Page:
Then in high school, Fortune smiled on me. Halfway though grade 9, I met a lovely boy who was funny and smart. He thought my glasses were “kinda sexy” and wrote me my first love letter. I was all aflutter for the first time. This was young love and we hung out like boy and girls do, on the front lawn of the high school, kissing, talking and trying cop a feel under the watchful eyes of the teachers. I had him to myself each day for half an hour after school before the big yellow bus carried me home. For the first time, I looked forward to going to school so I could have his kiss before class. By the end of the year in June, I used up two sticks of cherry lip smacker.
He wanted to teach me how to French kiss but I was nervous about it. I was anticipating our summer of adventure but Fortune is capricious; we had just 2 dates (both with parents in attendance the whole time), he spent a month in hospital with acute appendicitis, and then his family moved when his father’s job transferred him to an even smaller town in Northern Ontario. We didn’t even get to say goodbye face-to-face. My teenage heart was broken. I had no one to teach me how to French kiss. I was aware that girls ‘did things’ with boys but I lacked the skills and now even my partner-in-crime was taken from me
Fortune smiled once again; that sad summer I found half a dozen issues of Cosmo at a garage sale. They seemed racy and powerful so I secreted them to my boudoir like coveted treasure. During those humid late summer days, I devoured each page like candy, lying on my stomach on my bed, feet kicking the air behind me. I kept a larger book handy in case mum came up the stairs to see why I wasn’t outside playing in the sunshine. It felt so clandestine and naughty. Or I’d carry them off to one of my ‘secret forts’ in the campground next to my parent’s home where a sturdy limb in a maple tree, at least 25 feet off the ground, would be my refuge. No one could disturb me there. No one even knew I was there. Oh, happy days but for the lack of male companionship.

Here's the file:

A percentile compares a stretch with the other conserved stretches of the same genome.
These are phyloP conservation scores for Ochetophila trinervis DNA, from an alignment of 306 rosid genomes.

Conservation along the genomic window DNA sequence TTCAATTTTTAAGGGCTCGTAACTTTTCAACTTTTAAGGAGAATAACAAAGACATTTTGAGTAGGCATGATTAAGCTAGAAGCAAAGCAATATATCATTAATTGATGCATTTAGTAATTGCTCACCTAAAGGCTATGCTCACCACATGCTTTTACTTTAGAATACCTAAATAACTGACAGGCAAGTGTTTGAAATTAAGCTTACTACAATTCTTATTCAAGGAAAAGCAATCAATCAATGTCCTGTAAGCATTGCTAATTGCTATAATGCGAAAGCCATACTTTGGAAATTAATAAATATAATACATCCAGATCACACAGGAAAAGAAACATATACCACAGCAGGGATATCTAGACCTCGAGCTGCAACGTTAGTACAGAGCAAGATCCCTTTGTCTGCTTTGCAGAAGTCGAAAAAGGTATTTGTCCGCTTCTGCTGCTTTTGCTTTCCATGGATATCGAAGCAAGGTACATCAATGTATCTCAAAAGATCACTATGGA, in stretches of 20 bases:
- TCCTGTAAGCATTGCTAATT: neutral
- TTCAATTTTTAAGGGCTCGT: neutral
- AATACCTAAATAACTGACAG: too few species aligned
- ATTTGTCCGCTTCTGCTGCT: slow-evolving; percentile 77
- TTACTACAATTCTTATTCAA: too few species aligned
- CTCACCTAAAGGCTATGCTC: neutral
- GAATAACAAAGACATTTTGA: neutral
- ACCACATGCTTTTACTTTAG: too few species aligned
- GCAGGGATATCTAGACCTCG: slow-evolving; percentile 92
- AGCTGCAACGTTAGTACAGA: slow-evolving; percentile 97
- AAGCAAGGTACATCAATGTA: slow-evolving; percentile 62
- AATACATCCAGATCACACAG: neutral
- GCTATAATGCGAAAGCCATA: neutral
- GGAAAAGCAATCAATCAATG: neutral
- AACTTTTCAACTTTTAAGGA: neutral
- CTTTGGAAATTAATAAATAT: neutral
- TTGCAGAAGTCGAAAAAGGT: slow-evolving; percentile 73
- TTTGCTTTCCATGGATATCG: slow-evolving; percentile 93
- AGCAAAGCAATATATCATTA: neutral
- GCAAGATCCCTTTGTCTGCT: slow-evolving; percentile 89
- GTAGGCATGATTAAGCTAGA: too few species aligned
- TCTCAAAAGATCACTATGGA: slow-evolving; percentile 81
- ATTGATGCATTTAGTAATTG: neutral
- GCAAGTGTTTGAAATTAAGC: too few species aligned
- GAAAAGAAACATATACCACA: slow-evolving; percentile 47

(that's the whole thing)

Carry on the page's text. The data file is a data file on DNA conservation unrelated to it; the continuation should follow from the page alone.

I LOVED the photography. I cut out and kept the pages that captured my attention. One image was of a man’s hand resting on a woman’s deeply tanned upper thigh. You could almost feel the heat radiating off her skin. The other image was a man in a suit with his hand resting on the small of a woman’s back just above the top of her low-cut velvet gown. Oooh! (shiver) Would I ever wear a dress like that? Where would we be going? Would a man touch me in that sensual way? When? When??
The Sex Tips made me giggle; what did I know from my virginal loft high above the unsuspecting town, far from the sex-crazed libertines who inhabited the big cities, far, far away? “25, 50, 100 Ways to Make a Man…” Really?? That’s even possible? All those accumulated tips and no one to try them on.